July 4 2015 Latest news:
Thursday, October 4, 2012
There was one thing on the mind following Saturday’s painful defeat to Liverpool – a comment piece I wrote following Paul Lambert’s departure in May, with its long, drawn out break-up metaphor.
• It’s fair to say a lot of footballers fill their days off with the same old stuff we all do – only last week, a few Norwich City lads got to do it in style.
John Ruddy, Elliott Bennett and Bradley Johnson made the trek from Norfolk to Manchester for the Fifa 13 Celebrity Cup, with varying degrees of success.
Big John looked the part – almost taking things as seriously as his gardening. Sadly he couldn’t compete with an Olympic gold medallist. Who could? London 2012 long jump champion Greg Rutherford won 2-0 and hopefully then looked as bemused as he did on August 4.
Johnson did his duty, beating Stoke striker – and August transfer target, I hear – Cameron Jerome in the first round, only to lose out to team-mate Bennett on penalties in the quarters. Reports all of Bradley’s spot kicks went over the bar are probably true.
Bennett seemed to be the main man in terms of City Fifa talent, beating Wigan Warriors and England rugby league star Sam Tomkins 5-0 in the first round – before going on to lose to eventual winner, Liverpool full-back Jose Enrique in the semis.
Again, whether Enrique’s exertions in Manchester played a part in him missing out on Saturday’s clash at Carrow Road were dead-batted by Brendan Rodgers. Possibly.
So hopefully Elliott Bennett has been busy bragging about his Fifa 13 exploits with his team-mates at Colney ever since.
Here’s also hoping he gets to show his talents on a real pitch soon too. City could certainly do with his pace and quality at the moment – maybe even those fast Fifa fingers.
And for where we all are at the moment, it seems a good time for a good friend to shake all around and say ‘snap out of it’ – because the current hangover being played out needs to end and home truths need to be told before we can work out what may lie ahead.
Firstly, none of this apologises for what is City’s worst start to a top-flight campaign.
When the Canaries have played well they’ve not taken their chances. When they haven’t played well, they’ve been hammered.
City are currently four points behind their tally from the corresponding fixtures last season – if you replace West Ham for Blackburn’s visit last term.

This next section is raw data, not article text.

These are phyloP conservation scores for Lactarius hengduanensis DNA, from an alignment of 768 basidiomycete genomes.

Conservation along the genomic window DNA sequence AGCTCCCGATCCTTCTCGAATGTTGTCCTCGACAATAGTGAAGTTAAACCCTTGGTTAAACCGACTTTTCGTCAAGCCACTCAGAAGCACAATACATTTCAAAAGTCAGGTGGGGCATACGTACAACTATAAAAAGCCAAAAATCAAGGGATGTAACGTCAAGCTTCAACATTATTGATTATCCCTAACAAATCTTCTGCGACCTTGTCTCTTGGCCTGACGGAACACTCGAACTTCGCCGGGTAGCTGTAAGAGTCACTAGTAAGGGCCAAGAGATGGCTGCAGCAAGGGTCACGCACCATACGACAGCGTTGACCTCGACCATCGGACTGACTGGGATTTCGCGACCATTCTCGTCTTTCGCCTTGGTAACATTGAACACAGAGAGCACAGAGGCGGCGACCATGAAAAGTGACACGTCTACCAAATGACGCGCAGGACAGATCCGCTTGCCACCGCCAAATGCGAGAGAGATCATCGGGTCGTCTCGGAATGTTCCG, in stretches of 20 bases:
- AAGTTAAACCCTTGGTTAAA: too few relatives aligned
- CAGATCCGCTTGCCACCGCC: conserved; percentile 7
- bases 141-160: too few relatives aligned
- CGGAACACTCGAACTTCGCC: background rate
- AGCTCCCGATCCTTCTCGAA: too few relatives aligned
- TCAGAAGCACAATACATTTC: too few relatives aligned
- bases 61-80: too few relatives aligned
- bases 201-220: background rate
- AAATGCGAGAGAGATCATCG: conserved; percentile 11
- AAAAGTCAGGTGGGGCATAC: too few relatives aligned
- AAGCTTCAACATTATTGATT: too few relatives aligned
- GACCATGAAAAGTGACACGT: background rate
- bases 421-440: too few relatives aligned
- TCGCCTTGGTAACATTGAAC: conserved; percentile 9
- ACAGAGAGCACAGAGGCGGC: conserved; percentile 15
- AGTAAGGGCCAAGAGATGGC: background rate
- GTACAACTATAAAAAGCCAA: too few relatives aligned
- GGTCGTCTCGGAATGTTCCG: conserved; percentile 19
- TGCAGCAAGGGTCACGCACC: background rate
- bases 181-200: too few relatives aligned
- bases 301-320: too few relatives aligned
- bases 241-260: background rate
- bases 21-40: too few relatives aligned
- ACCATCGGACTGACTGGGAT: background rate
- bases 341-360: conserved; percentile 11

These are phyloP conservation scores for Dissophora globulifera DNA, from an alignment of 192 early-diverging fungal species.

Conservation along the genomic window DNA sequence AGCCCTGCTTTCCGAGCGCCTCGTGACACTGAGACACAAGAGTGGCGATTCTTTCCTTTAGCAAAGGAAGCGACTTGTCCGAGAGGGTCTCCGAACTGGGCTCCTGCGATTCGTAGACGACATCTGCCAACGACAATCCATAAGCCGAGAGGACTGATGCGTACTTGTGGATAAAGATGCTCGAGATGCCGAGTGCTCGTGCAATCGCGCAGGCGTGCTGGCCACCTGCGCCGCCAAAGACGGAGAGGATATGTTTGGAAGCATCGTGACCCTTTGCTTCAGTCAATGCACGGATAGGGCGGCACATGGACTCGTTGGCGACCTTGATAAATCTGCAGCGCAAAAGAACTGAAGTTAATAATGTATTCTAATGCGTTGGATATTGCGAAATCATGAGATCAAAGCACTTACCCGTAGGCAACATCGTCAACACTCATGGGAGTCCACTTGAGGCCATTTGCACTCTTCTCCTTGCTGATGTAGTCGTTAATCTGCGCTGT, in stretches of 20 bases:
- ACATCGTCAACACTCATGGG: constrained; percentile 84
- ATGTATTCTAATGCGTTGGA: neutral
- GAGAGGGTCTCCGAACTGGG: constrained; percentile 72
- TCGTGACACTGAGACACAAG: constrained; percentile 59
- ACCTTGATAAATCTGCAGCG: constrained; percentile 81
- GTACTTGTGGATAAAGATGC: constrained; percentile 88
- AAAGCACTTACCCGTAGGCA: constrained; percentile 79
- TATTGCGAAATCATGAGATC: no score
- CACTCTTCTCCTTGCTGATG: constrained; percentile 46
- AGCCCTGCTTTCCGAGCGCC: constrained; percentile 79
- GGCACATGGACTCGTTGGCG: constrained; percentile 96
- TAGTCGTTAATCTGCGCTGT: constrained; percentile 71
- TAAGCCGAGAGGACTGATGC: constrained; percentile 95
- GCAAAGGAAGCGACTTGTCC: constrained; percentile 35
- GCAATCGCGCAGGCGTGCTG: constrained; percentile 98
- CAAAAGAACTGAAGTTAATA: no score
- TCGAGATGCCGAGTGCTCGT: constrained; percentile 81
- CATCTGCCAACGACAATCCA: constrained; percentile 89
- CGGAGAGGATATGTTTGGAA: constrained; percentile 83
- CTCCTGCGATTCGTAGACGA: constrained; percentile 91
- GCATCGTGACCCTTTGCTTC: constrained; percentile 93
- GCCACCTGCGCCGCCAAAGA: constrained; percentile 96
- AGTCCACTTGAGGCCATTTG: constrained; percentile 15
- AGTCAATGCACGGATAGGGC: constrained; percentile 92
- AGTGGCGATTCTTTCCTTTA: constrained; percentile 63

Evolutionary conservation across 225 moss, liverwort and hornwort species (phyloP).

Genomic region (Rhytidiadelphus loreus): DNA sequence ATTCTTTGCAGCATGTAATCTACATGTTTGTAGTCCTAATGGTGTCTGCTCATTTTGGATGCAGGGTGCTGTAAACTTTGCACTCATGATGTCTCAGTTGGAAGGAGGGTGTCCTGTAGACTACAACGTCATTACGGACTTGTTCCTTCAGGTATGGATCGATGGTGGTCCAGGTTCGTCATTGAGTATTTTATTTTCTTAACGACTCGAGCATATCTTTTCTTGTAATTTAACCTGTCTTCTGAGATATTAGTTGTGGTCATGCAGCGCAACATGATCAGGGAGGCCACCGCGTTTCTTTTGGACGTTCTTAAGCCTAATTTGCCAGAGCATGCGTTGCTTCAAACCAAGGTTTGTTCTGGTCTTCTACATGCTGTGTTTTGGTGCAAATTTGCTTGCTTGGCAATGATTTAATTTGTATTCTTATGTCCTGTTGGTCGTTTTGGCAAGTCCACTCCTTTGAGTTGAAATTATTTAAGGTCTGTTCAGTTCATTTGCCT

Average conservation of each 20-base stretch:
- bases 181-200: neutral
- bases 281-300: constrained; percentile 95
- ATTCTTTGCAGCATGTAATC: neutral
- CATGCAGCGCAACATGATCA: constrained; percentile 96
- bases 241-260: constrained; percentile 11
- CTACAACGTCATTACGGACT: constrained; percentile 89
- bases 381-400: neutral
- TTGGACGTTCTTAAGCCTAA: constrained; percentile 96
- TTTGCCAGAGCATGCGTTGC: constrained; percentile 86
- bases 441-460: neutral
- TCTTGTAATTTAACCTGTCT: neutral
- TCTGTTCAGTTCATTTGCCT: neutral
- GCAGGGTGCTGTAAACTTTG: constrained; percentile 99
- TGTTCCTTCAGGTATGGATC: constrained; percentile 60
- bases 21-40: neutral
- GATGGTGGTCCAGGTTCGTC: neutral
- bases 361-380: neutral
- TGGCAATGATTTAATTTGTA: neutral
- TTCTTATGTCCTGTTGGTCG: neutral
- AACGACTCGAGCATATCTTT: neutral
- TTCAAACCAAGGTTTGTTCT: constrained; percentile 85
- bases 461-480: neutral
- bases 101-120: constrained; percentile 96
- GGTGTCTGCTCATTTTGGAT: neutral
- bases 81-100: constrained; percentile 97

But there is nothing inevitable about what has happened so far – unless everyone decides it is.
Are City fans over Lambert’s departure – being dumped by their hero when hopes were so high for success under him to continue?
In truth, that saga was always going to end how it did. But each time a City fan wants four strikers on the pitch on 70 minutes, a total go-for-broke effort, formation changes moments after kick-off and three subs at half-time, they are yearning for Lambert’s City.
The man’s spell here – maybe the man himself if he finally gets Aston Villa firing – was a one-off. I’m not sure there are more than a couple of managers in the country who would satisfy those yearnings if they were here now.
And it’s not just the fans either.
I can’t second guess the players’ collective psyche – but if there is anyone sitting at Colney occasionally wishing for what was there this time last season, they need to get over it or get out.
Just because new people are in charge, they should still walk off that pitch after every game leaving every bead of sweat – every drop of energy – on it.
And maybe the hangover is also one to consider for Chris Hughton.
Tightening up City was a sensible priority after sifting through last season’s DVDs – but at what cost? As a certain ex-boss (some are afraid to utter his name) used to say, it’s about formations and philosophies suiting your players. Not the other way round.
Maybe that line is my own hangover – but no one needed to fear what City were when trying to turn them into something better.
As a mate succinctly said to me, no team has been relegated for scoring too many goals.
Clearly the Canaries are misfiring in their ‘second season’. Some things are not working and I expect to see changes at Chelsea in a bid to alter that – a game last season, like Arsenal at home, City took nothing from.
But if those already aching for a change do so because the manager isn’t Paul Lambert, rather than the fact it is Chris Hughton, I’m afraid they will never be satisfied.
The sooner all parties deal with that, the sooner the hangover will be over and – for now I believe – the sooner the points will come.